Posted in theology

Pharisees are everywhere

By Elizabeth Prata

California Governor Newsom has become known as a governor who instituted some of the the most minute and intrusive COVID rules for his people. Though the survival rate from this flu-like illness for the folks in his jurisdiction is 97-99%, he seems to be taking advantage of the time to extend his power and intrude into the lives of his people to a specific and detailed degree. The people under his care are burdened with yet another new lengthy list of rules in advance of the holiday season that are near-impossible to fulfill. Sound familiar?

Gov Gavin Newsom

When I saw some of the new rules for Californians they reminded me immediately of the Pharisaical rules for the Jewish people in Jesus’ time. The Pharisees had taken the original 10 Commandments and added 613 more rules for Jews to live by. Their entire lives were intertwined with some rule in every area of their lives.

Newsom’s rules for indoor gatherings at the holidays include mandates on what people are to wear, how they are to move or not move their bodies, singing & chanting, wind instruments, the level of physical exertion, who they can congregate with, where, and for how long. When I saw Newsom’s rule that said food gatherings should offer food in single serving containers, it reminded me about the dishes the Jews are to use in Kosher eating for milk and meat. The Pharisees instituted these rules because they thought they were ‘helping’ God help the people maintain purity.

The Pharisees developed a tradition of strict interpretation of the Mosaic law, developing an extensive set of oral extensions of the law designed to maintain religious identity and purity.” Source The Lexham Bible Dictionary.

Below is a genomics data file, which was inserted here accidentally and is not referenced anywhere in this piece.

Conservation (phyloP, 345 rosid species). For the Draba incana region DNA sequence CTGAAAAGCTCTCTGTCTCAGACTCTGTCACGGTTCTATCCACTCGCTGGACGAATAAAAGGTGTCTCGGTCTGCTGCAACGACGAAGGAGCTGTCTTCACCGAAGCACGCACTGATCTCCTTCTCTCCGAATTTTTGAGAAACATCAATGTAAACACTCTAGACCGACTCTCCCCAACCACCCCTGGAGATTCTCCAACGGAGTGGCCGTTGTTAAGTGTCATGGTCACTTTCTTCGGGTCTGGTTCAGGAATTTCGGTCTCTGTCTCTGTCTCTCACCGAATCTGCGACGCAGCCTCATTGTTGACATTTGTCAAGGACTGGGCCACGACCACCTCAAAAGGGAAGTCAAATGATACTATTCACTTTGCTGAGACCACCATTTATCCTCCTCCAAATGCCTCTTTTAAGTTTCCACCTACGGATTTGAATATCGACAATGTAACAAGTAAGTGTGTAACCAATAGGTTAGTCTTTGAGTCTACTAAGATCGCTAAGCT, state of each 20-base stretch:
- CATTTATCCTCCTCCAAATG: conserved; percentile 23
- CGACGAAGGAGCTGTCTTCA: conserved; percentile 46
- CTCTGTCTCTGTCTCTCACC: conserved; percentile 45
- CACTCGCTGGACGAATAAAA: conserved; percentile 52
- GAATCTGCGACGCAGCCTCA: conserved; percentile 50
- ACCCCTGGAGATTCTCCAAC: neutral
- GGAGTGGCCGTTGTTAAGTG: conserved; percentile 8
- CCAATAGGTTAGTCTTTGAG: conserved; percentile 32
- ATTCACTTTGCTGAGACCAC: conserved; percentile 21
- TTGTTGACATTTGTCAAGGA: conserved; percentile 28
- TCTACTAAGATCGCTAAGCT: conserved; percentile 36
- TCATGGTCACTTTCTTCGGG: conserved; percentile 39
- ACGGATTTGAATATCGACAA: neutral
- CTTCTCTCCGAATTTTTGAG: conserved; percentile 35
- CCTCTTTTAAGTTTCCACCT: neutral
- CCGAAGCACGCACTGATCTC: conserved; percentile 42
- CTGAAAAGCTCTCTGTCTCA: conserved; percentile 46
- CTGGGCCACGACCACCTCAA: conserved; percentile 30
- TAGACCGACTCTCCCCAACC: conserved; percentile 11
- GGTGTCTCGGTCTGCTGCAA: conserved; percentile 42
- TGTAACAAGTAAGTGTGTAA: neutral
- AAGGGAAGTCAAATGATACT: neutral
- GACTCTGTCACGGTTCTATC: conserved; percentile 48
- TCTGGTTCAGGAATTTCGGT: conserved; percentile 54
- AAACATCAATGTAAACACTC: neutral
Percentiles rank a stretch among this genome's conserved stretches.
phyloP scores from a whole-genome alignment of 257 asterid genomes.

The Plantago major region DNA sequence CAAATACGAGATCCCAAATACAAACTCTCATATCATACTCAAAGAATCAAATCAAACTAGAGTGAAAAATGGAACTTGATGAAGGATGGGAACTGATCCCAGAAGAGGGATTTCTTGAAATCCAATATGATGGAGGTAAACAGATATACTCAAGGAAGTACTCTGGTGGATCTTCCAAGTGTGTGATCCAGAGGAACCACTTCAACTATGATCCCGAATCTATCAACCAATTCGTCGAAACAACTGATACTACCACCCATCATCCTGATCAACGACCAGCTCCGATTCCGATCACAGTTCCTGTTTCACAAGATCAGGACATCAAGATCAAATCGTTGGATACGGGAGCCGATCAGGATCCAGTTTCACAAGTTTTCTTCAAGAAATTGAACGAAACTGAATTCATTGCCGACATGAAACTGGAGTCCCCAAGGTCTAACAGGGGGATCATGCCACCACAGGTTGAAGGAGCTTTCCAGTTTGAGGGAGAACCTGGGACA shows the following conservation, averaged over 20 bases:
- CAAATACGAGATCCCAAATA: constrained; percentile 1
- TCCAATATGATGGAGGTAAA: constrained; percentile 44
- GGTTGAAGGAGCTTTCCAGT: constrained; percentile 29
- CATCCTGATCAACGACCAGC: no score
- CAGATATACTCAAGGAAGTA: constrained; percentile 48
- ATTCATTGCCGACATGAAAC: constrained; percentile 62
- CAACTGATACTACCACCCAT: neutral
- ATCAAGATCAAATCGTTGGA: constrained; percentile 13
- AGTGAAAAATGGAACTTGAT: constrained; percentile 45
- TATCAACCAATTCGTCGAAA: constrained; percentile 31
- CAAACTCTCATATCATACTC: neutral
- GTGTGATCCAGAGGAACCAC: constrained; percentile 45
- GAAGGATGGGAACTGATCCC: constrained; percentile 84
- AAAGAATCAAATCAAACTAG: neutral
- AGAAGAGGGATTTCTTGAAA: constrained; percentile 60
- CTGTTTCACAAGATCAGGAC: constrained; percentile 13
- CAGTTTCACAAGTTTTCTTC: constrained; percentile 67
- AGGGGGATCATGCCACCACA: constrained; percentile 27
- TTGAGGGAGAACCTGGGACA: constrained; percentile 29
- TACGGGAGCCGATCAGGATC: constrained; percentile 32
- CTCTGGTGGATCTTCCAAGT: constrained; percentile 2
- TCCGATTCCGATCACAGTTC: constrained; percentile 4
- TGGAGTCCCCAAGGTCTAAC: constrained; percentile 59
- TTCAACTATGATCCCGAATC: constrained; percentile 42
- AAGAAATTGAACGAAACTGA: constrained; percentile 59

There was much that was sound in their creed, yet their system of religion was a form and nothing more. Theirs was a very lax morality (Matt. 5:20; 15:4, 8; 23:3, 14, 23, 25; John 8:7). On the first notice of them in the New Testament (Matt. 3:7), they are ranked by our Lord with the Sadducees as a “generation of vipers.” They were noted for their self-righteousness and their pride (Matt. 9:11; Luke 7:39; 18:11, 12). They were frequently rebuked by our Lord (Matt. 12:39; 16:1–4). From the very beginning of his ministry the Pharisees showed themselves bitter and persistent enemies of our Lord. They could not bear his doctrines, and they sought by every means to destroy his influence among the people.” Source Easton’s Bible dictionary. (1893).

Newsom has developed these rules, I suppose, because he thinks he is ‘helping’ his people maintain health and safety. It is good to remember that the Pharisees were widely seen as hypocrites. They did not practice what they preached. The rules were mainly for other Jews, not so much for themselves. Hypocrisy is an ugly sin. So is power-grabbing and oppressing the people with burdensome rules.

I decided to look up the 613 Pharisaical rules and compare to Newsom’s Covid rules. Keep in mind these rules were developed specifically in advance of Halloween, Thanksgiving, and Christmas in a state where the survival rate is 99% and it’s month 7, then 8 & 9 as Turkey Day approaches. Here is the comparison- (some of these rules were for Levites in the Temple).

Ecclesiastes’ refrain is “There is nothing new under the sun.” Unsaved people will always do as their flesh wants. They have no control over managing their evil desires. People in power given unrestricted access to power will tend to run rampant.

Power tends to corrupt,” said Lord Acton, the 19th-century British historian. “Absolute power corrupts absolutely.” His maxim has been vividly illustrated in psychological studies, notably the 1971 Stanford Prison Experiment, which was halted when one group of students arbitrarily assigned to serve as “prison guards” over another group began to abuse their wards“. Source

We are all depraved. That isn’t to say that we are all as bad as we could be. It is possible for people to be philanthropic, helpful, kind, and outwardly moral. But none of it pleases God. And the flip side to outward morality is that it doesn’t hold. Eventually, internal desires of the flesh will rear up. For some, more than others.